Bobby Barrera always wanted to be in the military, and once he got in, he wanted to go to Vietnam. But he’d only been there for six weeks when his entire world and life would change forever in a huge fireball. As his armored personnel carrier was crossing a rice paddy and the Viet Cong command-detonated a 500-pound bomb. 

While his injuries would be severe and push him to the brink, he turned his life around, with the help of his amazing wife. He has since for the past 50 plus years dedicated his life to helping other veterans. He is an amazing person who epitomizes selfless service. 

Barrera was born in Del Rio, Texas, right next to the Mexican border and about 150 miles west of San Antonio. Growing up and graduating high school in Del Rio, “my thing was I always wanted to be a Marine,” he said. He wanted to join the Corps right out of high school, but his father said to him that as the fourth child in the family to graduate from high school, he wanted Bobby to be the first one to go to college. 

“I went to college for two years and decided it wasn’t for me,” Barrera said. After partying hard and drinking too hard in Junior college for two years, he knew what he wanted to do and went on his own to see a Marine recruiter. He joined up in 1968 and went to Marine Corps boot camp and advanced infantry school at Camp Pendelton, California.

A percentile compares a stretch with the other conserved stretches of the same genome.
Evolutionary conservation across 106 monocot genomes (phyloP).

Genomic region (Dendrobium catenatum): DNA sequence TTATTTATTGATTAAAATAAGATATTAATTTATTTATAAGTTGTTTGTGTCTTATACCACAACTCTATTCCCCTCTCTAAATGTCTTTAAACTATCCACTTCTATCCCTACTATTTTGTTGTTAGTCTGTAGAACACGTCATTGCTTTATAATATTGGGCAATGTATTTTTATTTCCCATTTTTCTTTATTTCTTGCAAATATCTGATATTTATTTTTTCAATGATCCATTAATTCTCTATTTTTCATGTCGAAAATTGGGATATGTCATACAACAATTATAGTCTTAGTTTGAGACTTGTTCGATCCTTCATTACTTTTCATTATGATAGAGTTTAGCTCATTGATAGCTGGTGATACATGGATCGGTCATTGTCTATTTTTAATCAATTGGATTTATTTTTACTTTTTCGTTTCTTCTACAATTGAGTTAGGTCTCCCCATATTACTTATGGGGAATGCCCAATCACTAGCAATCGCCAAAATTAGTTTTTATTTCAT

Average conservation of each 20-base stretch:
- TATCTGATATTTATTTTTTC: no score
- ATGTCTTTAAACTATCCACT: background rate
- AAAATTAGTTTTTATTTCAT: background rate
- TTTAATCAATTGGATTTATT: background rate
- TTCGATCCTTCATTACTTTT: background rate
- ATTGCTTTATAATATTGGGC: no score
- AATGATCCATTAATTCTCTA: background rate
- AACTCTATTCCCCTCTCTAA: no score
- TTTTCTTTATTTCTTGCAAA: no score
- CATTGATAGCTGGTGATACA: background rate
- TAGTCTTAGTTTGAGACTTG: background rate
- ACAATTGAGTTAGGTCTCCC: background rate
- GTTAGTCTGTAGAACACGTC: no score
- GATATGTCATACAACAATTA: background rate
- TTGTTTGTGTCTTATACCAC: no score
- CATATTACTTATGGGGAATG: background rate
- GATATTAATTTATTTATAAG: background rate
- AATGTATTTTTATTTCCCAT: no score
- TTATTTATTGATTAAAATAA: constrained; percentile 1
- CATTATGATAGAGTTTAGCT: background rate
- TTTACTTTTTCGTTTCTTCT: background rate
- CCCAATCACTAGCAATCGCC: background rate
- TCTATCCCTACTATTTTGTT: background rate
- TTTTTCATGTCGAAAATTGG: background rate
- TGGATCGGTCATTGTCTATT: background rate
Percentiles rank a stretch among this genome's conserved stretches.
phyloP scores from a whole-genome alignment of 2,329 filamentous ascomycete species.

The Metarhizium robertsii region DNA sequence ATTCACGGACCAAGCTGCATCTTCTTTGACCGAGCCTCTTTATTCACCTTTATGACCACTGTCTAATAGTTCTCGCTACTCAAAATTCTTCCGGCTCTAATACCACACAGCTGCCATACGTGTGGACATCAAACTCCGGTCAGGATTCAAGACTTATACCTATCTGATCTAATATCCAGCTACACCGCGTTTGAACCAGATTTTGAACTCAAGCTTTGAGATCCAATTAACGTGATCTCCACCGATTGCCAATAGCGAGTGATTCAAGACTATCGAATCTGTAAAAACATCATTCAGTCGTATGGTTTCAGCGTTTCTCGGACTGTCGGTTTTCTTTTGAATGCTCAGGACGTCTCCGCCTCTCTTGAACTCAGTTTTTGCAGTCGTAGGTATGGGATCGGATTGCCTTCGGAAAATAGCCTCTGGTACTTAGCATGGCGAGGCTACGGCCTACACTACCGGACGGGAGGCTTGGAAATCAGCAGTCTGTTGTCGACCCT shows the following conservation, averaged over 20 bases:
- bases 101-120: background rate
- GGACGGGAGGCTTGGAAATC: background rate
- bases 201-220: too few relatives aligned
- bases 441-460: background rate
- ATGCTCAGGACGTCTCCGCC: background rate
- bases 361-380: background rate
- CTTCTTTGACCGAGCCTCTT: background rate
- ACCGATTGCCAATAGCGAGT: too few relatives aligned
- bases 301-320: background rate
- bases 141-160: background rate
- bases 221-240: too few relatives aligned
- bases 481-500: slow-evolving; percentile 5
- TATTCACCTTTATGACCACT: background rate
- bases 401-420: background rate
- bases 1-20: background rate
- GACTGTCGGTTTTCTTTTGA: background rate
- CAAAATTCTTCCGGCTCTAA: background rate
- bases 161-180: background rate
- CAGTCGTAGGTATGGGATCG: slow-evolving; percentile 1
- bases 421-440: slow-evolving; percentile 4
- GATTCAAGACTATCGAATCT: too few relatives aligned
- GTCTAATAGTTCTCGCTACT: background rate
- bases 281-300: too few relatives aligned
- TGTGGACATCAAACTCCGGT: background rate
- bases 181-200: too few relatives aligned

He signed up with what was then just a two-year hitch. The catch was that you would have to do service in Vietnam. For Berrera, that wasn’t an issue at all. “That’s what I wanted,” he said. “When I tell some people this, they don’t believe me, but I graduated from Advanced Infantry Training on a Friday evening, and by midnight I was on a plane flying out of El Toro on my way to Vietnam. 

The seed for serving in the infantry was planted long before he ever took the oath of enlistment, he said: Barrera’s dad served in the infantry in Italy during World War II. Barrera arrived in Vietnam in August of 1969 and as he puts it, “my military career lasted only six weeks.” 

On September 16, 1969, he was on a mission as part of five Amtraks (armored personnel carriers or APCs in Army speak). Barrera was in the third track, which as he explained, was normally the safest place because if the enemy planted a mine in the road, the first or the second track would hit it. He and six other Marines were in the track along with Scout/Sniper Carlos Hathcock. Hathcock had 93 confirmed kills. Due to that, the Viet Cong had put a $30,000 bounty on his head. 

When Barrera’s track went over an area next to a rice paddy, the enemy command-detonated a 500-pound bomb. “They were after Hathcock,” he said. “Naturally, when a bomb of that size goes off, it [ignites] the fuel cells and there was this huge fireball.” Barrera and other Marines were knocked unconscious and badly burned. “Hathcock was the first conscious man there and he dragged us to the rice paddy, where he put us in to put the fire out.”